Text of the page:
I propose that Linden Lab uses a similar system. Each time anyone registers their username at LL’s web site, they pay a small fee and get an encrypted certificate in return, where LL acts as a certification authority. In the same manner, you can run your own sim server, but it also needs an encrypted certificate from LL to work. When “your” user logs in at your own sim, the UUID which is generated is encrypted with a key that has been provided by LL. If you don’t use that key, well, you may register with an “isolated sim” and have your fun there. But you won’t be able to access any content on the main grid, nor be able to export your content there.

As you see, this is very similar to the whole concept of the internet vs. intranets. Inside your intranet, you can allocate IP addresses at will, create names for your machines, and do pretty much whatever you wish – except, of course, roam wildly among the larger Internet. For that, you need to get a “valid” IP address, and to offer content, a “valid” domain name address ( You pay for that “privilege”!

This model could – and should – be exploited by Linden Lab. This would mean they would still have that so desirable “control” over the virtual world, the metaverse built with SL tools. Also, they would be able to make sure that people don’t tweak the source code too much to a point where it becomes “incompatible” with the rest of the world. People could certainly contribute bug fixes and several improvements, or change things radically at their own servers – but if they wished to be “a part of Second Life”, they would need to make sure all their software is still 100% compatible with the main grid, or LL wouldn’t be able to give them a valid certificate.

Also, this model allows for “outsourcing” and “delegation” policies – just like the current DNS model, as Morgaine Dinova suggested in a comment in Philip Linden’s blog. LL could certificate other certificate authorities, allowing them to emit their own certificates, and charging a fee for that privilege. Healthy competition would allow these competing certificate authorities to give out valid encryption keys for a better pricing model or structure. And still, LL would be able to keep control over everything they want.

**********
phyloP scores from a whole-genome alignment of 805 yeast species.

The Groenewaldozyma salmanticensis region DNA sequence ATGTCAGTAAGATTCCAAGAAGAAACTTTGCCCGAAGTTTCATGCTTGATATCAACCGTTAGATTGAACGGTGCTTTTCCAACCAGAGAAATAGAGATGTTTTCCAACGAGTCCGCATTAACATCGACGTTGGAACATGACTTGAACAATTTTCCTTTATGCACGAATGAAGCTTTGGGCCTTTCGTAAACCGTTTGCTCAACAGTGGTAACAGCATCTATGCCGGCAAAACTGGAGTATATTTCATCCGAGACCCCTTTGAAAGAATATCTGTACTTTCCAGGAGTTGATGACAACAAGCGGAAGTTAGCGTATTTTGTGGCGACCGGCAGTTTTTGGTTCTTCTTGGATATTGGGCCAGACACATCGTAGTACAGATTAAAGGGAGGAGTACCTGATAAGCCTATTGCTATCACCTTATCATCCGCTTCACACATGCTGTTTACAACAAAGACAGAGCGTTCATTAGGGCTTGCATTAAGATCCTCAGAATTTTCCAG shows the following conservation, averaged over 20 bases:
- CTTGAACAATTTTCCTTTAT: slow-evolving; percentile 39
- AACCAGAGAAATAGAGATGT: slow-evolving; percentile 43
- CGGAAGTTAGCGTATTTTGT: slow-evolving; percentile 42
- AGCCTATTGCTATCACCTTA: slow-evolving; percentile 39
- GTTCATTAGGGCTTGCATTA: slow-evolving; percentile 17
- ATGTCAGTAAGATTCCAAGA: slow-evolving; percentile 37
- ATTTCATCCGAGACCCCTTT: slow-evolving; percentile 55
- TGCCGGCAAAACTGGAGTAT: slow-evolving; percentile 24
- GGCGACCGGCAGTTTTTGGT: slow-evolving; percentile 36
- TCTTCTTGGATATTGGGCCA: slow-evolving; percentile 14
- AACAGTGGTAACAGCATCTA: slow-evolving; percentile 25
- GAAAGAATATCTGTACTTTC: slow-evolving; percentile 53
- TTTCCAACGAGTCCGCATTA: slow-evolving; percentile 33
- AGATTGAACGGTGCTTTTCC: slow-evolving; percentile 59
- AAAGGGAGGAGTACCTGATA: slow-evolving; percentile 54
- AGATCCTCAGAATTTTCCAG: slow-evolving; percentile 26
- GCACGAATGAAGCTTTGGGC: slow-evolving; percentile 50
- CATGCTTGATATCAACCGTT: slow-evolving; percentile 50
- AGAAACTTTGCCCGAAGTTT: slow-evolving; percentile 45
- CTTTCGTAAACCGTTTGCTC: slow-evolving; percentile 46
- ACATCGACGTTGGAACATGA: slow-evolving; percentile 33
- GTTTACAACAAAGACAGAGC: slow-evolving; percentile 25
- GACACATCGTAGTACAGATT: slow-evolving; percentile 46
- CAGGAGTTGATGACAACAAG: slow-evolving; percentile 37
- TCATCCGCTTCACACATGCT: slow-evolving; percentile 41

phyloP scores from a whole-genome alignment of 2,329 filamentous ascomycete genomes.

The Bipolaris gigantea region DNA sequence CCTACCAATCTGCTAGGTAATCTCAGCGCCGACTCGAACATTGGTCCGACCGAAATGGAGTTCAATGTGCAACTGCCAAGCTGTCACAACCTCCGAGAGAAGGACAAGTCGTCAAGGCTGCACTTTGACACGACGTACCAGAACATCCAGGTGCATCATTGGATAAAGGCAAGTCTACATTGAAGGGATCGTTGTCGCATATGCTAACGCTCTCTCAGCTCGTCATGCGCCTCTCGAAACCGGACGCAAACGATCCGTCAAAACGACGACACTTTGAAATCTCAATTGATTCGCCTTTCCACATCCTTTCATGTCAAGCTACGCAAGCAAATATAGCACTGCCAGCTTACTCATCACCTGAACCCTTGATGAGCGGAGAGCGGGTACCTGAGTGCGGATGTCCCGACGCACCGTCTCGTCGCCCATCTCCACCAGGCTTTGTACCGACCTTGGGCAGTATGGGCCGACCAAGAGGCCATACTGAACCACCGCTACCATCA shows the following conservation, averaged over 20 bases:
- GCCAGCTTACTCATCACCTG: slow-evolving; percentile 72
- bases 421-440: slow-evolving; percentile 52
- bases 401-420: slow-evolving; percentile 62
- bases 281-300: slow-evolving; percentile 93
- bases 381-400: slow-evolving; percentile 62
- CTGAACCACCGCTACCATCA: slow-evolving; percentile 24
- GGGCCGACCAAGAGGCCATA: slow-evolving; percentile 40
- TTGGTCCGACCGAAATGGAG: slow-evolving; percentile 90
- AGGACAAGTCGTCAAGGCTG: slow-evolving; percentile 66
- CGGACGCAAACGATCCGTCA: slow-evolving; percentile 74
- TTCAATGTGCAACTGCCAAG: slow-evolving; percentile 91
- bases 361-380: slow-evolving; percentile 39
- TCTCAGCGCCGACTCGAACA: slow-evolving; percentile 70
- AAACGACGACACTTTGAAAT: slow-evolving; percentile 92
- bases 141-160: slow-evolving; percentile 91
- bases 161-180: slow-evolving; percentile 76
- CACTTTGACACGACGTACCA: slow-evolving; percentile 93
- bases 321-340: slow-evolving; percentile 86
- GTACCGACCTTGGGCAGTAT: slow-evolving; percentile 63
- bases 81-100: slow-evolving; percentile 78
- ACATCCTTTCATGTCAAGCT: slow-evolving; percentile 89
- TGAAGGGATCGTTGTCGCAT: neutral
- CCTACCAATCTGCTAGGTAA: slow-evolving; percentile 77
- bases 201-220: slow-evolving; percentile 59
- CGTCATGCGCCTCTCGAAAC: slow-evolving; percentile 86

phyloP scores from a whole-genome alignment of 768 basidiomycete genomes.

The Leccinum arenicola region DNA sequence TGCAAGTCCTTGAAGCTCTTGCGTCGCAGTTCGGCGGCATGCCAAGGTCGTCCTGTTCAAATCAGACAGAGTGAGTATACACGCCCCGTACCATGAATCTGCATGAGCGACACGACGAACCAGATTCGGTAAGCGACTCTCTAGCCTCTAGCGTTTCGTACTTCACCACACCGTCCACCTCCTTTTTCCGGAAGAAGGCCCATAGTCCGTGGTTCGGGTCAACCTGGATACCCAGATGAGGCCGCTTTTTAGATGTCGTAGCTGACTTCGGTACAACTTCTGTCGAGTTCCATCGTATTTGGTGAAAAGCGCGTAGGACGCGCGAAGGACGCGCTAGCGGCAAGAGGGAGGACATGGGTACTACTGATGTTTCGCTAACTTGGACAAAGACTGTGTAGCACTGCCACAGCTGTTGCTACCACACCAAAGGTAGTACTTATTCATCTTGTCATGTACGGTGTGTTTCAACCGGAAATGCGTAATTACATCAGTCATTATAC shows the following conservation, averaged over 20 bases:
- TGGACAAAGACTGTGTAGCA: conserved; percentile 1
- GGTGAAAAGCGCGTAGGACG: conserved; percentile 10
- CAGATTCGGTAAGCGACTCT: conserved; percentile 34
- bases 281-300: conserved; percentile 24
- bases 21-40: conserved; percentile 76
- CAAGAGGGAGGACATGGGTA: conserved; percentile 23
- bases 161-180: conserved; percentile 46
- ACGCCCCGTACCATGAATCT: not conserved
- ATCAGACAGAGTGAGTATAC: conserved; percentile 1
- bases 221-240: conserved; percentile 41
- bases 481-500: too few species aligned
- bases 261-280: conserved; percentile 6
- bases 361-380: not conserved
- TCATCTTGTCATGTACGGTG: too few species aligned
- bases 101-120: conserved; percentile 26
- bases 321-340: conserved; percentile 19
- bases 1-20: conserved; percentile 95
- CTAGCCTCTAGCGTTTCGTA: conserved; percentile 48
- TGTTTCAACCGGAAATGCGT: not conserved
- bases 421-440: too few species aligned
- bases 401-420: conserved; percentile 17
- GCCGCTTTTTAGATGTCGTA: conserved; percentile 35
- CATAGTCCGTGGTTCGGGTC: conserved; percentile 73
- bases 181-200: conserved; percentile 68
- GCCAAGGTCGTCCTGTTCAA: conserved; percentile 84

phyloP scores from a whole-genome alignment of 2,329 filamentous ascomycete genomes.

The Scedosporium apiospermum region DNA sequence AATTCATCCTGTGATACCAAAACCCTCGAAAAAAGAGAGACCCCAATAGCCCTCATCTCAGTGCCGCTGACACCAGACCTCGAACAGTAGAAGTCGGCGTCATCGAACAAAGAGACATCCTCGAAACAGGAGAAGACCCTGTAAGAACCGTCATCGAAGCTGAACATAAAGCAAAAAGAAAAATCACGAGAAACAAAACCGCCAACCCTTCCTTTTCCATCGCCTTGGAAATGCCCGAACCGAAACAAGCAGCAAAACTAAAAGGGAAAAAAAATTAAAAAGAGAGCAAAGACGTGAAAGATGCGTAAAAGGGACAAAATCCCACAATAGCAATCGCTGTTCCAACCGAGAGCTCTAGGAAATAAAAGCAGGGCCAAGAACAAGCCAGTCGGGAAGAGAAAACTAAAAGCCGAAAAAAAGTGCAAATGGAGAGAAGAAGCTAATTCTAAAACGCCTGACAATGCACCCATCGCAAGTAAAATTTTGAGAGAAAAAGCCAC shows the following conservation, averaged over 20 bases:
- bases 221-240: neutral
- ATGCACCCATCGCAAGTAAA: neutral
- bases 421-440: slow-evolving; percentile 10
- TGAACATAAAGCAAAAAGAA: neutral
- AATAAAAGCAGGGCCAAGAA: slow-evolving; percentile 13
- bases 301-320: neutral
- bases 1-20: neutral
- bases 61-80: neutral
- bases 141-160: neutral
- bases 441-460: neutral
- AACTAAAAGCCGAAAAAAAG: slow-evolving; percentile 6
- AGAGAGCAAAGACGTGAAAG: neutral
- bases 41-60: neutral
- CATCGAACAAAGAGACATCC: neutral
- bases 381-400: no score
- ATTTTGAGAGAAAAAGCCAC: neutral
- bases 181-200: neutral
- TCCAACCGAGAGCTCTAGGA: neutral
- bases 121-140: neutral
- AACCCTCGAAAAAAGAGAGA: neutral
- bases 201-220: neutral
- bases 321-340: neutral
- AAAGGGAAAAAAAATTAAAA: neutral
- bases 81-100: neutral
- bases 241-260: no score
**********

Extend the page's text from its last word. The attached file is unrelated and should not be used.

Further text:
Imagine now that the future holds mega-content hosters, with their own thousands of servers, and being able to register hundreds of thousands of users, on separate grids from LL’s main grid. Now, what would be LL’s relationship with those mega-grids? Again, we can envision a similar system that has been adopted with telecom carriers (and later with Internet Service Providers), which are called “peering agreements”. Basically, the idea is, if to support a million users spread among two separate networks, those two networks would be more than willing to interconnect for free. If a smaller network wants to join, that would mean that most of the traffic (in our case: exchange of objects, textures, sounds, animations, IMs, etc…) will be pretty much one-sided, ie. the bigger network will sustain most of the traffic, and the smaller one will contribute significantly less. So, under this model – used by the big ISPs to exchange traffic between them – the smaller network pays the bigger one for the privilege of being connected. As the smaller network grows and grows, it comes to a point where traffic among both is basically equal in dimension. At this point, it doesn’t make any sense to charge them any more.